William James Anderson was born at 17 Bell Street, Dundee, on 22 November 1863, the son of James Anderson, tea dealer, and his wife Margaret Steel. In August 1877 he was articled to James Gillespie of St Andrews, obtaining a place in the Edinburgh office of Robert Rowand Anderson and George Washington Browne. There he worked on Glasgow Central Station and other high-quality projects until about 1883 when he moved to Glasgow as chief assistant to Thomas Lennox Watson. While there he studied at Glasgow School of Art for sessions 1884-85 and 1886-89, and in 1887 he won the Alexander Thomson Travelling Scholarship which enabled him to spend five months in Italy in 1888. These studies were immediately reflected in the high-quality Renaissance detail of the ground floor of Watson's Citizen Building in St Vincent Place. In the following year he transferred to William Leiper's office to assist him with the equally high-quality detailing of the Sun Insurance Building, but the directories suggest that Leiper may have allowed him to commence a small private practice from his home at 62 Cadder Street, Pollokshields, to which he had moved from 10 Albert Drive Crosshill c1886-87.
In 1890 Anderson published his Thomson Scholarship drawings as 'Architectural Studies in Italy' and became president of the Glasgow Architectural Association. In the following year he left Leiper's and commenced his own practice at 136 Wellington Street with his younger brother Alexander Ellis Anderson (b.1866) as assistant, and secured elevation as ARIBA on 5 June 1893, having passed the qualifying examination. His proposers were William Leiper, Leiper's close friend W Forrest Salmon and Watson. There was not a lot of business in the first year or so but the Governors of Glasgow School of Art commissioned a series of seven lectures delivered at the Corporation Galleries in 1893-94 on the architecture of the Italian Renaissance as part of a Beaux-Arts inspired 'study the classics' programme for its architectural students. Of these lectures five were published by BT Batsford as 'The Architecture of the Renaissance in Italy' while the two introductory lectures were developed into a course on the history and development of Greek architecture followed by three lectures on Roman architecture, delivered in 1896-97. These were then put into book form as 'The Architecture of Greece and Rome' which was completed by R Phené Spiers and published by Batsford in 1902. As director he gave a further course on the various styles of architecture down to that time, and in the winter of 1898-99 he gave a further course dealing with the Renaissance in France. These he intended to develop into a third volume, but the texts were found not to be sufficiently complete for publication and eventually at the suggestion of Sir john W Simpson, Batsford commisioned a totally new book from W H Ward, published in 1911.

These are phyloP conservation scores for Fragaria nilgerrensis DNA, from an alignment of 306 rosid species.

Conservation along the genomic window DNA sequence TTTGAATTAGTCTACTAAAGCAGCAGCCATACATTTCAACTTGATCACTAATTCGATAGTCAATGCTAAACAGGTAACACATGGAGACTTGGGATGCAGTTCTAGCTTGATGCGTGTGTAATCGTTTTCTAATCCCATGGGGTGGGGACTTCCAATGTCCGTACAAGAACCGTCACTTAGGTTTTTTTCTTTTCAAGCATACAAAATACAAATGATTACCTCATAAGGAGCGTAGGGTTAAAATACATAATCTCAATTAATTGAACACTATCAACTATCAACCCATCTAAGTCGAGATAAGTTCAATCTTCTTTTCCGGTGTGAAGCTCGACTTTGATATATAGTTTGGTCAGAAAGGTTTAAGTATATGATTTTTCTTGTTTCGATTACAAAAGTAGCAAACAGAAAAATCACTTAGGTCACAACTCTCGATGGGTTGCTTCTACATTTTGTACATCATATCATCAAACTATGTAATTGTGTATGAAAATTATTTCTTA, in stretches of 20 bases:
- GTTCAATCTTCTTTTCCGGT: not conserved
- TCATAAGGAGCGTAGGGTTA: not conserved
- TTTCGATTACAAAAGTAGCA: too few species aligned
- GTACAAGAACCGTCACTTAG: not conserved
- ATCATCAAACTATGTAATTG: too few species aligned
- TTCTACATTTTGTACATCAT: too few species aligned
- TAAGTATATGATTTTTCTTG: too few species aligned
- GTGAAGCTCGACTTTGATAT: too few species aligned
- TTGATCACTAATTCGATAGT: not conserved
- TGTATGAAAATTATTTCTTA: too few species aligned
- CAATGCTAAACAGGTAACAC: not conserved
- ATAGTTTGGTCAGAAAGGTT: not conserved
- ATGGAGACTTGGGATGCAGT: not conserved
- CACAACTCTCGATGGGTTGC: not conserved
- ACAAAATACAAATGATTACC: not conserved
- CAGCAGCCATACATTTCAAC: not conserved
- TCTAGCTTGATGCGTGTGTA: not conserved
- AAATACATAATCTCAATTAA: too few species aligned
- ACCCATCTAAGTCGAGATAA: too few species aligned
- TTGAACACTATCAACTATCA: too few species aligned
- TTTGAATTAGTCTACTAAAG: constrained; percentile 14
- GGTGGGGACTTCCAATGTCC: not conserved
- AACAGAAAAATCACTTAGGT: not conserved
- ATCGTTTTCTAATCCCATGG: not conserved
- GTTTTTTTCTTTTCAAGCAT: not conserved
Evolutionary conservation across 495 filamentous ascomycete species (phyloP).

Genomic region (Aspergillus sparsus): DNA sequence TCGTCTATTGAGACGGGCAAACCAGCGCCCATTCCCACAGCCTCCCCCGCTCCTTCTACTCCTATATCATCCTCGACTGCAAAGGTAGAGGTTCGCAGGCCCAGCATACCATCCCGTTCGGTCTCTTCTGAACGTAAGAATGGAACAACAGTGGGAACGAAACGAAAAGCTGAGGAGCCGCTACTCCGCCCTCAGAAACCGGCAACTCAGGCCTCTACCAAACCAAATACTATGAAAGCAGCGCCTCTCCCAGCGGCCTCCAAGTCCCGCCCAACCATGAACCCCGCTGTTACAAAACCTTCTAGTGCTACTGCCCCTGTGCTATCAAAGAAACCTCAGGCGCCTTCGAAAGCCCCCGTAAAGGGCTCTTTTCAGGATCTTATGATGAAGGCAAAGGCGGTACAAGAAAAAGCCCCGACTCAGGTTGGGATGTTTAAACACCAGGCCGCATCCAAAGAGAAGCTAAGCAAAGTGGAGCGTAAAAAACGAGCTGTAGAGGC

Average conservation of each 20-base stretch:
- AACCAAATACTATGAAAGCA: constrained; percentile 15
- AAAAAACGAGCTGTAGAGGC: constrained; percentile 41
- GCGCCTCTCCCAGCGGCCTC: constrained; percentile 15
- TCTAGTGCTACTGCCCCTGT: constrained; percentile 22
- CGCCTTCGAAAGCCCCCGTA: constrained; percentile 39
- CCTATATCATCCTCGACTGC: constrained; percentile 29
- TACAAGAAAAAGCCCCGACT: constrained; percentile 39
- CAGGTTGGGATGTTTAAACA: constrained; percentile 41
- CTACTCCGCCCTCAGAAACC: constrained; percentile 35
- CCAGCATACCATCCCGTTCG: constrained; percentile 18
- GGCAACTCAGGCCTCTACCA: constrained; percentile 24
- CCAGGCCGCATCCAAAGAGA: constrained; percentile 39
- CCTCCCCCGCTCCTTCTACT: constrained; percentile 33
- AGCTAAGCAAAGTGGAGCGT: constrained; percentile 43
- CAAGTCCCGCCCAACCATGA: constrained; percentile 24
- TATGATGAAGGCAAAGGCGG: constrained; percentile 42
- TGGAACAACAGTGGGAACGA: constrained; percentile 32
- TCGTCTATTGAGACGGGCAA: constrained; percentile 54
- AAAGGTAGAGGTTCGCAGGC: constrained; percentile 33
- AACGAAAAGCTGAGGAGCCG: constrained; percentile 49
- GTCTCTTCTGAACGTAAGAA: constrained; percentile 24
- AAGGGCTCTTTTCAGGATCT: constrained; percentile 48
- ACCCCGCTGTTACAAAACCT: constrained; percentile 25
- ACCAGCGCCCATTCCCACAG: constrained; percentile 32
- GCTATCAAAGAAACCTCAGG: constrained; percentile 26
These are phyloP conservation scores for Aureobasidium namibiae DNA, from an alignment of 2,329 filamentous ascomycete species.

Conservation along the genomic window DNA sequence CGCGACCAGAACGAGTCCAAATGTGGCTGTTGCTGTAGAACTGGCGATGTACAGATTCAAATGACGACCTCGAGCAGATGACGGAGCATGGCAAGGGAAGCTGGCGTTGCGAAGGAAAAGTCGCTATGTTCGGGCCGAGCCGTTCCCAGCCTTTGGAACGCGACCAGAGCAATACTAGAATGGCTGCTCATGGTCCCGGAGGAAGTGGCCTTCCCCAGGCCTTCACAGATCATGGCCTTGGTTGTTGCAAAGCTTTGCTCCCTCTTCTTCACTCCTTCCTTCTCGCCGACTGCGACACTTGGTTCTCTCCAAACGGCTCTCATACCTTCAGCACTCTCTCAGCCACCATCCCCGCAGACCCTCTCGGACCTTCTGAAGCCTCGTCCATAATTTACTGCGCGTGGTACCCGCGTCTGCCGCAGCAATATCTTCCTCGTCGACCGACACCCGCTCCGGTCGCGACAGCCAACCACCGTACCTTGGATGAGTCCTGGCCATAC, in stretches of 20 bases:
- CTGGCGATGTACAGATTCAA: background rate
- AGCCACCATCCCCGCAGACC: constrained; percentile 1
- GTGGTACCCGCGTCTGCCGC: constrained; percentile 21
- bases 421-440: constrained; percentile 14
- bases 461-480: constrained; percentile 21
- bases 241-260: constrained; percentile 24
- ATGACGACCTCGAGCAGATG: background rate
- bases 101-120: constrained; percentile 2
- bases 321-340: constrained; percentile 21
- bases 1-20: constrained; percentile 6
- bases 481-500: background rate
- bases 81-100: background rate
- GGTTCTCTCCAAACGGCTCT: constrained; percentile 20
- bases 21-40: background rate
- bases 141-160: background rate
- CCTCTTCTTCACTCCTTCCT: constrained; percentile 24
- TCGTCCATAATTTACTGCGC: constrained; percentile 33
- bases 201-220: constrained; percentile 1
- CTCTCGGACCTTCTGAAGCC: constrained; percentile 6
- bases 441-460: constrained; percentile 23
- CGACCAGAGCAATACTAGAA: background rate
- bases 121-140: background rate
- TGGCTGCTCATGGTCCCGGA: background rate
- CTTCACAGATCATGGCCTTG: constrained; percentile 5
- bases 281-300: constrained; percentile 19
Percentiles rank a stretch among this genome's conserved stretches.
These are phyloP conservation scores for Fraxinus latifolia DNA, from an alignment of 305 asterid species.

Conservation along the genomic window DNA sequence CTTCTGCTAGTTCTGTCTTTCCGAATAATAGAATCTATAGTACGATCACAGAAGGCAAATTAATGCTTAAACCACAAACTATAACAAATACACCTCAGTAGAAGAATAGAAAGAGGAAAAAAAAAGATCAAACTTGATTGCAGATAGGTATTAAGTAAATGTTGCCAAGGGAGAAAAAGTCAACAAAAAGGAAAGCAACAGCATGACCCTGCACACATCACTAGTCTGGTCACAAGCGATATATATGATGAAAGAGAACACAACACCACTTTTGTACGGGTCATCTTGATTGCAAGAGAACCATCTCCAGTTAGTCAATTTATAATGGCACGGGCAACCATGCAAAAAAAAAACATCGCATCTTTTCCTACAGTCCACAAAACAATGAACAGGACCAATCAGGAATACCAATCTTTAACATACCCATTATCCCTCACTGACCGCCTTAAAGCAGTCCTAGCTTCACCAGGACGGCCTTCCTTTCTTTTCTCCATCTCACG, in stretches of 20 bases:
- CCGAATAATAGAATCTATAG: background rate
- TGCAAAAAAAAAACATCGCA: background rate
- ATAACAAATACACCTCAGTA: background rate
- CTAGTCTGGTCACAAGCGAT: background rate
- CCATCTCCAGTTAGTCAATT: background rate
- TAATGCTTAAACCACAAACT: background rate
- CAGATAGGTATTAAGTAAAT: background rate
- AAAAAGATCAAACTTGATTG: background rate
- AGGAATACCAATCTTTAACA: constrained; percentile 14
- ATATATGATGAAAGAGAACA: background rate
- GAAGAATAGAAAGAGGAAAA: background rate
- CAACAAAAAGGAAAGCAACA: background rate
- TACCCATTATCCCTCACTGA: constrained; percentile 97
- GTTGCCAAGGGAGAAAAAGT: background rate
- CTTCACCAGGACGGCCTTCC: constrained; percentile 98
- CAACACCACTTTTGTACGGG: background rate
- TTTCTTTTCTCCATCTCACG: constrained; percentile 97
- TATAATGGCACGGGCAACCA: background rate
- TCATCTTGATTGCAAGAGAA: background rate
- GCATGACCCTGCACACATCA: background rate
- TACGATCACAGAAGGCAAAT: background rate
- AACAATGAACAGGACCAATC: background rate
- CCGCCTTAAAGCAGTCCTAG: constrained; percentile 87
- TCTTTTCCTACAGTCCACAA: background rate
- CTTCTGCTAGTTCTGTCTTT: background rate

These scholarly activities and Anderson's fine draughtsmanship resulted in Anderson's appointment as Director of the Architectural Department at Glasgow School of Art in 1894 at the early age of thirty. This appointment gave him sufficient security to marry Agnes Inglis Dundas at the Cockburn Hotel, Glasgow, on 12 September and move house from 27 Westmorland Terrace (to which he had moved c1892) to 7 Waverley Gardens, followed by a further move to 1 Marlborough Gardens, Cathcart. The practice itself moved to 95 Bath Street, where he took chambers adjacent to those of Alexander Nisbet Paterson with whom he shared a single apprentice, Alexander David Hislop. Anderson's principal client was The Fireproof Building Company, the principal of which was a Mr Orr, a pioneer of pre-Hennebique reinforced concrete construction based on the use of steel beams, old rails and barbed wire. Orr was his own structural engineer and Anderson's superintendence correspondingly limited. In 1898 there was a partial collapse of the floors of Napier House in Govan Road which killed five of the men working on it. At the inquest the jury found that insufficient steel beams had been specified for the floors, but Hislop and Anderson's friend Alexander Wright's recollection was that the collapse resulted from a combination of a bad mix in the concrete and too early removal of the shuttering. Anderson suffered a nervous breakdown and had to become a patient at Gartnavel where he committed suicide with a razor on the evening of 25 March 1900. He was survived by his wife and an infant son who subsequently emigrated to Canada. His moveable estate amounted to £312 lls lld.
Shortly before his death, in or about 1899, Anderson appears to have formed a brief partnership with William Leiper for the commission for the interior work for SS Regele Carol I for the 'Roumanian Government'. It was run from Anderson's office at 95 Bath Street. As Anderson was in the middle of the Napier House inquest, Leiper must have been helping his former assistant with this particular job. Indeed it may have been that by this stage Anderson had been committed to Gartnavel Asylum and that Leiper stepped in to assist with all Anderson's jobs.